Institutional Environments, Work and Human Resource Practices, and Unions: Canada vs. England
AbstractThis analysis of data from a 2003-2004 telephone survey of 750 Canadian and 450English workers finds that work practices and human resource (HR) practices had important implications for unions. The effects differed by the type of practice(for example, traditional versus "new" HR), and were mediated by each country’s institutional environment. For example, traditional personnel/HR practices were strongly positively related to the likelihood of union representation and strongly negatively related to workers’ propensity to vote for a union in Canada, but made little difference to either of those union outcomes in England; and "alternative" work practices bore an inverse U-shaped association with union representation in Canada, versus a positive relationship with that outcome in England. In general, the Canadian findings are consistent with an adversarial dynamic, and the English findings with a more collaborative one.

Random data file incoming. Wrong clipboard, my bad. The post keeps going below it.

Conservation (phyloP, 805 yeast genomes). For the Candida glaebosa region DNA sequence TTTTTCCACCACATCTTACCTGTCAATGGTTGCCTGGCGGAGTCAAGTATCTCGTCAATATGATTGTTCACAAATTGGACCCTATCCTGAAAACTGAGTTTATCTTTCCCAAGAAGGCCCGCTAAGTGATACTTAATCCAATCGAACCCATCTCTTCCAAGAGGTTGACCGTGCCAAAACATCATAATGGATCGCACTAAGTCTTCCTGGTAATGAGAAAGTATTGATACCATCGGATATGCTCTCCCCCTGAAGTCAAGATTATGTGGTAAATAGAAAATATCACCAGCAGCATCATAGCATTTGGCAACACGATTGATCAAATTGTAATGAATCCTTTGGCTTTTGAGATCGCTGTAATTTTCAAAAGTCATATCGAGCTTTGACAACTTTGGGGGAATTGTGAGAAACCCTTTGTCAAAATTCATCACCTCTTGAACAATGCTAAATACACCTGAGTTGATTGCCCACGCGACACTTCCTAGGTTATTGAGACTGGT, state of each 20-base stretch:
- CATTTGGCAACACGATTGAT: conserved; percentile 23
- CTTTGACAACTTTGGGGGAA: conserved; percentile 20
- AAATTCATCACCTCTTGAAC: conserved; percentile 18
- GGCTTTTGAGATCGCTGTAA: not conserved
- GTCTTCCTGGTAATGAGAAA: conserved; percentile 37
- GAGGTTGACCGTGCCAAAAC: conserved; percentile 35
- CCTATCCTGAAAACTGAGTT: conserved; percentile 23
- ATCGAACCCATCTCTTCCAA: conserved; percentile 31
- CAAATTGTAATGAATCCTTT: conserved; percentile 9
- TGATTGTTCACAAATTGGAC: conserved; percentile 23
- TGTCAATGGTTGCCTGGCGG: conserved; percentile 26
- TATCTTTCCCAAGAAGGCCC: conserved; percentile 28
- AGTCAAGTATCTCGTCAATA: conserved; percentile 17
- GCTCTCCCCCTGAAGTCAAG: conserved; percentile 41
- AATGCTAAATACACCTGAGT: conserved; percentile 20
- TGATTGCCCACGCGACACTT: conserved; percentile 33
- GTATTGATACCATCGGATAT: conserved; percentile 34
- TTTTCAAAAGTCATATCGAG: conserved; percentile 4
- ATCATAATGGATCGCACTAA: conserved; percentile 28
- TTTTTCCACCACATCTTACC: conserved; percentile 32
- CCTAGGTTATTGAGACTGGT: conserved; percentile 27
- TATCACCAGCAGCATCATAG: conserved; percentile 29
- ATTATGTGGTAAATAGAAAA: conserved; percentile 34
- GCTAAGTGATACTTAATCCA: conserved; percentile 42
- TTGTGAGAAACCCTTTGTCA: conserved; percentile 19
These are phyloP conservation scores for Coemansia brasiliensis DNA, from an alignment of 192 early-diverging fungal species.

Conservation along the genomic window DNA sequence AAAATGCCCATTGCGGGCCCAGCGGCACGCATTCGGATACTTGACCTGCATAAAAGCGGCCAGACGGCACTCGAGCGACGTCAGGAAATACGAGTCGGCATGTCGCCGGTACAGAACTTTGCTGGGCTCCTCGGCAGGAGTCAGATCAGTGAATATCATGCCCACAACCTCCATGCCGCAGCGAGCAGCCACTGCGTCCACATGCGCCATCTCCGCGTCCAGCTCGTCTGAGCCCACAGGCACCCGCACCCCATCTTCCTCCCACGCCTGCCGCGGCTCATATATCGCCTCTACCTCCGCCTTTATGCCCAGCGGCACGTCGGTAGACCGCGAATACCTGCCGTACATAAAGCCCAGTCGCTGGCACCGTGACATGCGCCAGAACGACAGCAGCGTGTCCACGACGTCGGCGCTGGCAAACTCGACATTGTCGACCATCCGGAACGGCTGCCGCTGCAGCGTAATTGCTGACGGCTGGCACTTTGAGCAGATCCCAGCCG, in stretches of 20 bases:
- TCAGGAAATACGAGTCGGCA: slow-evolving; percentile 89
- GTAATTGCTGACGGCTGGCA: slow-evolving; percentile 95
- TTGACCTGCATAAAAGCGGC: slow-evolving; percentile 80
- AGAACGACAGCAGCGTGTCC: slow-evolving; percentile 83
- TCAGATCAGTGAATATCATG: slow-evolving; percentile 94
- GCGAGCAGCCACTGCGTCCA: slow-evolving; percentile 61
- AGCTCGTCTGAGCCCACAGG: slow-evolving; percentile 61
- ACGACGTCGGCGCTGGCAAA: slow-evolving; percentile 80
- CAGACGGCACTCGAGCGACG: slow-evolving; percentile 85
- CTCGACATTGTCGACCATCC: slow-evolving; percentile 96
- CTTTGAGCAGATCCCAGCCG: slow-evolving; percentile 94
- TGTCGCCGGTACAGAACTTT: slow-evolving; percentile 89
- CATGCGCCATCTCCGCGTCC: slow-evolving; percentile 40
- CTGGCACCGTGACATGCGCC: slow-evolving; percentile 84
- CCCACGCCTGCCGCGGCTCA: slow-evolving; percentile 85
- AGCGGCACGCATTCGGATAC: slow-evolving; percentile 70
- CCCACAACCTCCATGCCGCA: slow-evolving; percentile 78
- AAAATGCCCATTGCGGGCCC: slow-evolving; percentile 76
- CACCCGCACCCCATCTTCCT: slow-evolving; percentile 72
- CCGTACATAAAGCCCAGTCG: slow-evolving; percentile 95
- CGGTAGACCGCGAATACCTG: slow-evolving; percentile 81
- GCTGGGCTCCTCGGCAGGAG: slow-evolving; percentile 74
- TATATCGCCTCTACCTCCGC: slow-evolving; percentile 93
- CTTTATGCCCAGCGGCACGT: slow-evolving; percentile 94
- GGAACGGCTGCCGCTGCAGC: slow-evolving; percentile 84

Download InfoIf you experience problems downloading a file, check if you have the proper application to view it first. In case of further problems read the IDEAS help page. Note that these files are not on the IDEAS site. Please be patient as the files may be large.
Bibliographic InfoArticle provided by ILR Review, Cornell University, ILR School in its journal ILR Review.
Volume (Year): 62 (2009)
Issue (Month): 2 (January)
Postal: 381 Ives East, Cornell University, Ithaca, NY 14853-3901
You can help add them by filling out this form.
reading list or among the top items on IDEAS.Access and download statisticsgeneral information about how to correct material in RePEc.
For technical questions regarding this item, or to correct its authors, title, abstract, bibliographic or download information, contact: (ILR Review).
If references are entirely missing, you can add them using this form.